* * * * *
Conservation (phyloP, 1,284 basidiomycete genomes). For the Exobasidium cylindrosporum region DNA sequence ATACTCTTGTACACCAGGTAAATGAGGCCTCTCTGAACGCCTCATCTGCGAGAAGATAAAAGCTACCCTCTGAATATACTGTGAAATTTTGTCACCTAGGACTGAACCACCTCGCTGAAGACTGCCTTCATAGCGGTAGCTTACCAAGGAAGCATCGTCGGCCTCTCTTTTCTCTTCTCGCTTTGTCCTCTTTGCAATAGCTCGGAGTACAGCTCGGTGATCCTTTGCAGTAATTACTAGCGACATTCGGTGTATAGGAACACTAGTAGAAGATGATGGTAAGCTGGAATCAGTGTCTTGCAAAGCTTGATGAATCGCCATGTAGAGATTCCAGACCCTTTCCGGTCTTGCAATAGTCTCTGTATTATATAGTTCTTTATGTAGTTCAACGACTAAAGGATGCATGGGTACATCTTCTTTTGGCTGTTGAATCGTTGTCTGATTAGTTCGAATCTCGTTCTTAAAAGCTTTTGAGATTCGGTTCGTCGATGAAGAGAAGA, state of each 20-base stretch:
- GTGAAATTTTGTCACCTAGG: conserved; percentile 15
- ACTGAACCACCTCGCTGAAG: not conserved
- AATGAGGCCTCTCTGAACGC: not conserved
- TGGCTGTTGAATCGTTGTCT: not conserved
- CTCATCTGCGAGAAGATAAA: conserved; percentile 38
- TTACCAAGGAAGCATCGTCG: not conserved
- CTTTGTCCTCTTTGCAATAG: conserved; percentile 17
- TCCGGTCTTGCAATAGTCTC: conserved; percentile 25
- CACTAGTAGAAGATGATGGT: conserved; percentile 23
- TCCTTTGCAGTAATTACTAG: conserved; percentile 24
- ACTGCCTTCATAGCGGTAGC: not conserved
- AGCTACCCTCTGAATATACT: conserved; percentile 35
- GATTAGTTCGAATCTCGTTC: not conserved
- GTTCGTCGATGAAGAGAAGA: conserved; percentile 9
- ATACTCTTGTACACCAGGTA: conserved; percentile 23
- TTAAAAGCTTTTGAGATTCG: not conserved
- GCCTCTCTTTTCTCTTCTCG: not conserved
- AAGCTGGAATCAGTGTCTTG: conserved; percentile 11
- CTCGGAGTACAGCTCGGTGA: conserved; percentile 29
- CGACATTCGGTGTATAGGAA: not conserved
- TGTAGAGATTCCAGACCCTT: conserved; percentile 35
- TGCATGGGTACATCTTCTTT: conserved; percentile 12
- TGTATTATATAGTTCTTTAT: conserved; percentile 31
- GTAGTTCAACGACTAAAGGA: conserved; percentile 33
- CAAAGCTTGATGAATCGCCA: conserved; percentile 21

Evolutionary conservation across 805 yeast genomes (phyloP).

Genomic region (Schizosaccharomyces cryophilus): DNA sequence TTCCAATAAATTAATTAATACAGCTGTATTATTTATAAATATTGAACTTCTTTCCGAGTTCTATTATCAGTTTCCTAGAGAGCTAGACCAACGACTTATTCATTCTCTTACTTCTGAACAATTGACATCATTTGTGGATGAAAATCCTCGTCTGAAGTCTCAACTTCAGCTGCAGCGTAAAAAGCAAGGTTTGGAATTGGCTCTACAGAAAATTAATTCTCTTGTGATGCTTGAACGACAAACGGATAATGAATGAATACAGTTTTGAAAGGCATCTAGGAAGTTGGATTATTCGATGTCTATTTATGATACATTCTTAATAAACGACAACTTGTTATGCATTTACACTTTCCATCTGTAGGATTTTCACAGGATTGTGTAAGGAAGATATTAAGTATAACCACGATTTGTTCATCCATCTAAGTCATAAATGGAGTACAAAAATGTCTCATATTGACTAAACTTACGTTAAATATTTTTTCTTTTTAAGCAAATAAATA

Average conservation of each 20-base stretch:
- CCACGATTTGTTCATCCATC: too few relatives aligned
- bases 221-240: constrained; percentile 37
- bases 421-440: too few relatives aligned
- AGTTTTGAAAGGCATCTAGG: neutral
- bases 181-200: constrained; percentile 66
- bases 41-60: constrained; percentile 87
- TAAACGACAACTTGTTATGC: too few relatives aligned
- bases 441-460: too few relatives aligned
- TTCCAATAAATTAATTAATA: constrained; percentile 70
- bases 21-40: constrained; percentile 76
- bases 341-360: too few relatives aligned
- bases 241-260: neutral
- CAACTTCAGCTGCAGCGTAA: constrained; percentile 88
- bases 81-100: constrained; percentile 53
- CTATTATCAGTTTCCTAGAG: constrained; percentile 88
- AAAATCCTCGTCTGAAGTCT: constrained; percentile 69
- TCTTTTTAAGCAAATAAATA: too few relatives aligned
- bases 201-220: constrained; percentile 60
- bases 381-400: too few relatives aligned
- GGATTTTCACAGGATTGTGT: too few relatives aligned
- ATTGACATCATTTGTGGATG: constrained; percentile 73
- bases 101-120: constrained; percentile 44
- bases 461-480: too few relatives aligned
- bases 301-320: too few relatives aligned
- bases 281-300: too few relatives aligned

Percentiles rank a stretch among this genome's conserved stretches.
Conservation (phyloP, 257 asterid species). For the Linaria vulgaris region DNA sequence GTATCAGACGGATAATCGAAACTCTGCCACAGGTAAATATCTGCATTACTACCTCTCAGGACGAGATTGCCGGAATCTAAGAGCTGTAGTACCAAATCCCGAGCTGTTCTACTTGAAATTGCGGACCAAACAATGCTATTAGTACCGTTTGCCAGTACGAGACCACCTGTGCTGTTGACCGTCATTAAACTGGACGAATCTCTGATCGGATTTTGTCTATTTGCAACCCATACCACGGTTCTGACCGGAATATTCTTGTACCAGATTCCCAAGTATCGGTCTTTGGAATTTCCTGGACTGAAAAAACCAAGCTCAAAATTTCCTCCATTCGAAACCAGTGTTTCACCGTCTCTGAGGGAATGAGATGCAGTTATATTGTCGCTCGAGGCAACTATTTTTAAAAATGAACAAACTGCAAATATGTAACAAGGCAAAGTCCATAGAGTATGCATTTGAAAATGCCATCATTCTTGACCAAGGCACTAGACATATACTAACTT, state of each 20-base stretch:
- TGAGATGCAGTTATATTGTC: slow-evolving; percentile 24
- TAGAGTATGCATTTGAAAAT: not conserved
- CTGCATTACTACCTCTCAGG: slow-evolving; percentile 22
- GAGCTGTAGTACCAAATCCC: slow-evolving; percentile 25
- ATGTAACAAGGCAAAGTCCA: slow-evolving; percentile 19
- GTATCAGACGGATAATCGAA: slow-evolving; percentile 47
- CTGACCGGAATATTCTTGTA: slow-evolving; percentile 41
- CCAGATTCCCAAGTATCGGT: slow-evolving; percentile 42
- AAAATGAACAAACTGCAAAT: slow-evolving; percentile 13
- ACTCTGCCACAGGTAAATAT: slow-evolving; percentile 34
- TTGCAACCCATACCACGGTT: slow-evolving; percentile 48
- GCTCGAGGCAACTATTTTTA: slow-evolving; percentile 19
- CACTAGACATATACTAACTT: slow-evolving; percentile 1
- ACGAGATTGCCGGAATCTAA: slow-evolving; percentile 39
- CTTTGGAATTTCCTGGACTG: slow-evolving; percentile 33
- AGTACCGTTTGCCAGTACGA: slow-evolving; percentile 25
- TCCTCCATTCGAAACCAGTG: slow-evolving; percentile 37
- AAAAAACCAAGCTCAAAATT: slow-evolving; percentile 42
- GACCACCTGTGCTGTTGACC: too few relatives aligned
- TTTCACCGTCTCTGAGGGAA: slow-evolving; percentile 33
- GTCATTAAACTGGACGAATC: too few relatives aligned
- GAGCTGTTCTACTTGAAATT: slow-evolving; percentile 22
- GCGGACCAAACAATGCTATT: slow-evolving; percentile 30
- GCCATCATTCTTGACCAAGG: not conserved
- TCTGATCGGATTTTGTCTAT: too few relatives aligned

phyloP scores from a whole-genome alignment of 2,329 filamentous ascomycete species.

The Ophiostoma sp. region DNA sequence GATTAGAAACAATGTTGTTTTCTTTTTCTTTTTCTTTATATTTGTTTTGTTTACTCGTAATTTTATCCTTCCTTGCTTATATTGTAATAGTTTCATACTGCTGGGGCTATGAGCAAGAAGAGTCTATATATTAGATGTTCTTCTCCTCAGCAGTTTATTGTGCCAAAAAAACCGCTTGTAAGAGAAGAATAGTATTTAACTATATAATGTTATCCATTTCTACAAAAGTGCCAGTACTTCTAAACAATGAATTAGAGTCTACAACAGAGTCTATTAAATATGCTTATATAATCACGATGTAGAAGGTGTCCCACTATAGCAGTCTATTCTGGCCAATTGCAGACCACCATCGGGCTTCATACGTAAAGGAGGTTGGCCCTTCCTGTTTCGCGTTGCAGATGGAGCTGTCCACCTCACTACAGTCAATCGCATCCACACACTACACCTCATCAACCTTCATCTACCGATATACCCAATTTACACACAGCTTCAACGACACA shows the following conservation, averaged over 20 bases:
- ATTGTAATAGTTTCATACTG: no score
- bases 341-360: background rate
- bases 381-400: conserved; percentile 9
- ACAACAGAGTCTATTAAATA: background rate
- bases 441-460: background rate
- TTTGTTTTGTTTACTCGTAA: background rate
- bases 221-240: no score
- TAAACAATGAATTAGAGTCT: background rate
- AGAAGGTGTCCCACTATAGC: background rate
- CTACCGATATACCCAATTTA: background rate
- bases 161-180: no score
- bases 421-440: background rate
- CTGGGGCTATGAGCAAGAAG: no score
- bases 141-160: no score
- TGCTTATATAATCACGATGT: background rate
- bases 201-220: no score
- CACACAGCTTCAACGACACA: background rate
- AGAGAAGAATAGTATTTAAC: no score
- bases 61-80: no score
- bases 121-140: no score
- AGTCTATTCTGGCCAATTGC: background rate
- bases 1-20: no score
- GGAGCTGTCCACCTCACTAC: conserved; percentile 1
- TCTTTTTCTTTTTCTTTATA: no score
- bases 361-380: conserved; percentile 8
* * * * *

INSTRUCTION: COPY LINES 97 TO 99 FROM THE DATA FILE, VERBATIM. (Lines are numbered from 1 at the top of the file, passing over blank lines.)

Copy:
- bases 141-160: no score
- TGCTTATATAATCACGATGT: background rate
- bases 201-220: no score